Across the country, plunging revenues from canceled nonemergency medical appointments have forced hospitals to furlough or cut the pay of doctors, nurses and other staff.
As hospitals across the country brace for an onslaught of coronavirus patients, doctors, nurses and other health care workers — even in emerging hot spots — are being furloughed, reassigned or told they must take pay cuts.
The job cuts, which stretch from Massachusetts to Nevada, are a new and possibly urgent problem for a business-oriented health care system whose hospitals must earn revenue even in a national crisis. Hospitals large and small have canceled many elective services — often under state government orders — as they prepare for the virus, sending revenues plummeting.
That has left trained health care workers sidelined, even in areas around Detroit and Washington, where infection rates are climbing, and even as hard-hit hospitals are pleading for help.
“I’m 46. I’ve never been on unemployment in my life,” said Casey Cox, who three weeks ago worked two jobs, one conducting sleep research at the University of Michigan and another as a technician at the St. Joseph Mercy Chelsea Hospital near Ann Arbor, Mich. Within a week, he had lost both.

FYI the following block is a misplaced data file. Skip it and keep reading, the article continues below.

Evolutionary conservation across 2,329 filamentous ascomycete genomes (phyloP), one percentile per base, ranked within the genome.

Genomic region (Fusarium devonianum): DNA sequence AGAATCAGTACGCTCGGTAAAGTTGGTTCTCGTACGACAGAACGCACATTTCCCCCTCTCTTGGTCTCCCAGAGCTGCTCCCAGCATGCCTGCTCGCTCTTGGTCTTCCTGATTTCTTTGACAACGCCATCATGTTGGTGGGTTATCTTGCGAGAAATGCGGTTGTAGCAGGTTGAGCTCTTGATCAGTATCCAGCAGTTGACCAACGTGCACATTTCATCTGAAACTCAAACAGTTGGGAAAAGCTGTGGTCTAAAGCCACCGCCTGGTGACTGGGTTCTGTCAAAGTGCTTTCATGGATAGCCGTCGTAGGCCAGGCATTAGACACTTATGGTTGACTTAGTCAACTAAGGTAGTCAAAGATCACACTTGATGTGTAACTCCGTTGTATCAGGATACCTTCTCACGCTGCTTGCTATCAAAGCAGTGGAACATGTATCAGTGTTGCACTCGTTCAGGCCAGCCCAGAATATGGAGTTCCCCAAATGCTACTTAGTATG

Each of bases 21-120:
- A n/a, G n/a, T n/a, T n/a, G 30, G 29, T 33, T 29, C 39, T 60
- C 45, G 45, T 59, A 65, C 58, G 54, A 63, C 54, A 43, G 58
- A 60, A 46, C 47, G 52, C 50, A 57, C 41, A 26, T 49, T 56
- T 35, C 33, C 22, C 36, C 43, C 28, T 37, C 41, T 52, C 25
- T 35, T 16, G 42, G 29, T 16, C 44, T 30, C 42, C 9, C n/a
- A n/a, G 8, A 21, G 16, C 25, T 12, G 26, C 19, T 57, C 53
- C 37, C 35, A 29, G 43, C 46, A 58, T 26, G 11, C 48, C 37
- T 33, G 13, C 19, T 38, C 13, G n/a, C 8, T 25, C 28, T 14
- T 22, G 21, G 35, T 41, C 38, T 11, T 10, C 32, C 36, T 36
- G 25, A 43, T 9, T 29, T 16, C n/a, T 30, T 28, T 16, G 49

Mayor Bill de Blasio of New York has begged doctors and other medical workers from around the country to come to the city to help in areas where the coronavirus is overwhelming hospitals.
“Unless there is a national effort to enlist doctors, nurses, hospital workers of all kinds and get them where they are needed most in the country in time, I don’t see, honestly, how we’re going to have the professionals we need to get through this crisis,” Mr. de Blasio said Friday morning on MSNBC.
And the Department of Veterans Affairs is scrambling to hire health care workers for its government-run hospitals, especially in hard-hit New Orleans and Detroit, where many staff members have fallen ill. The department moved to get a federal waiver to hire retired medical workers to beef up staff levels.
But even as some hospitals are straining to handle the influx of coronavirus patients, empty hospital beds elsewhere carry their own burden.
“We’re in trouble,” said Gene Morreale, the chief executive of Oneida Health Hospital in upstate New York, which has not yet seen a surge in coronavirus patients.
Governors in dozens of states have delivered executive orders or guidelines directing hospitals to stop nonurgent procedures and surgeries to various degrees. Last month, the United States surgeon general, Dr. Jerome M. Adams, also implored hospitals to halt elective procedures.